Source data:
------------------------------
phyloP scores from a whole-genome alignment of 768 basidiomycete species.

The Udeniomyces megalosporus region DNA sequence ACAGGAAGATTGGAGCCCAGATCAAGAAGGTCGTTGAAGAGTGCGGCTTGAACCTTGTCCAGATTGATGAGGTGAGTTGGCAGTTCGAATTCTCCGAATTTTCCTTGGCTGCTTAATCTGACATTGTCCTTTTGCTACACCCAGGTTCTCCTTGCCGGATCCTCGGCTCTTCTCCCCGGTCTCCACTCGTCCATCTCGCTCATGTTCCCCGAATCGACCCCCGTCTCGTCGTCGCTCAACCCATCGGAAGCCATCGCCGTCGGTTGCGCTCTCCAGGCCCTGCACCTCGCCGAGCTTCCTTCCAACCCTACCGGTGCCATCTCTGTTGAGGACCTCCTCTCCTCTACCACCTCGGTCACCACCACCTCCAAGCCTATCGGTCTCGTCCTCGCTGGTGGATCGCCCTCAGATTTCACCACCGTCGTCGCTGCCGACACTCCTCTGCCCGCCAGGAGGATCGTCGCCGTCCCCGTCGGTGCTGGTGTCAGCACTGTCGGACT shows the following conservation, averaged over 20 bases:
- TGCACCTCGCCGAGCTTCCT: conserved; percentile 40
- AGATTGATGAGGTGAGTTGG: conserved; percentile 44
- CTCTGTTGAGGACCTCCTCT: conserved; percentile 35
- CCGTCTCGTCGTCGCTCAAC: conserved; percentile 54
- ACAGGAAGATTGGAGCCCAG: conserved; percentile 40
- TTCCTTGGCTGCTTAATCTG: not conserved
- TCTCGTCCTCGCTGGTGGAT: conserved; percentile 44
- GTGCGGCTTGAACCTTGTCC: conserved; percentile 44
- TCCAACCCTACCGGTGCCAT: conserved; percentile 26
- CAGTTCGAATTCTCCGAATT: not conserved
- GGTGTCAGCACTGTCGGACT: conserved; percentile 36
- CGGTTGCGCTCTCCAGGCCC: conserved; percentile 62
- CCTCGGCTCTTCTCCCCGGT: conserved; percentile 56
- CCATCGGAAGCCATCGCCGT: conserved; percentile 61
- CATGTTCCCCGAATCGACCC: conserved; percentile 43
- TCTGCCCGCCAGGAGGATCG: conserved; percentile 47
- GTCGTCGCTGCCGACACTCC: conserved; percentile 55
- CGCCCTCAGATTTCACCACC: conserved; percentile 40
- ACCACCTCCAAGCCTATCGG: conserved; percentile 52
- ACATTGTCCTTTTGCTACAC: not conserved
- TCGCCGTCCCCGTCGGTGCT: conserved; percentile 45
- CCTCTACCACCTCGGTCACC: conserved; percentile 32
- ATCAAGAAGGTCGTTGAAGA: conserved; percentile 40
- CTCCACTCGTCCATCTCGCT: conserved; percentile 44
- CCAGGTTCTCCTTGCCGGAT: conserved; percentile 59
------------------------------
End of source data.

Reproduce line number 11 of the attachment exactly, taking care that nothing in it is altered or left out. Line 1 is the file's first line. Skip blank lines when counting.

- TCCAACCCTACCGGTGCCAT: conserved; percentile 26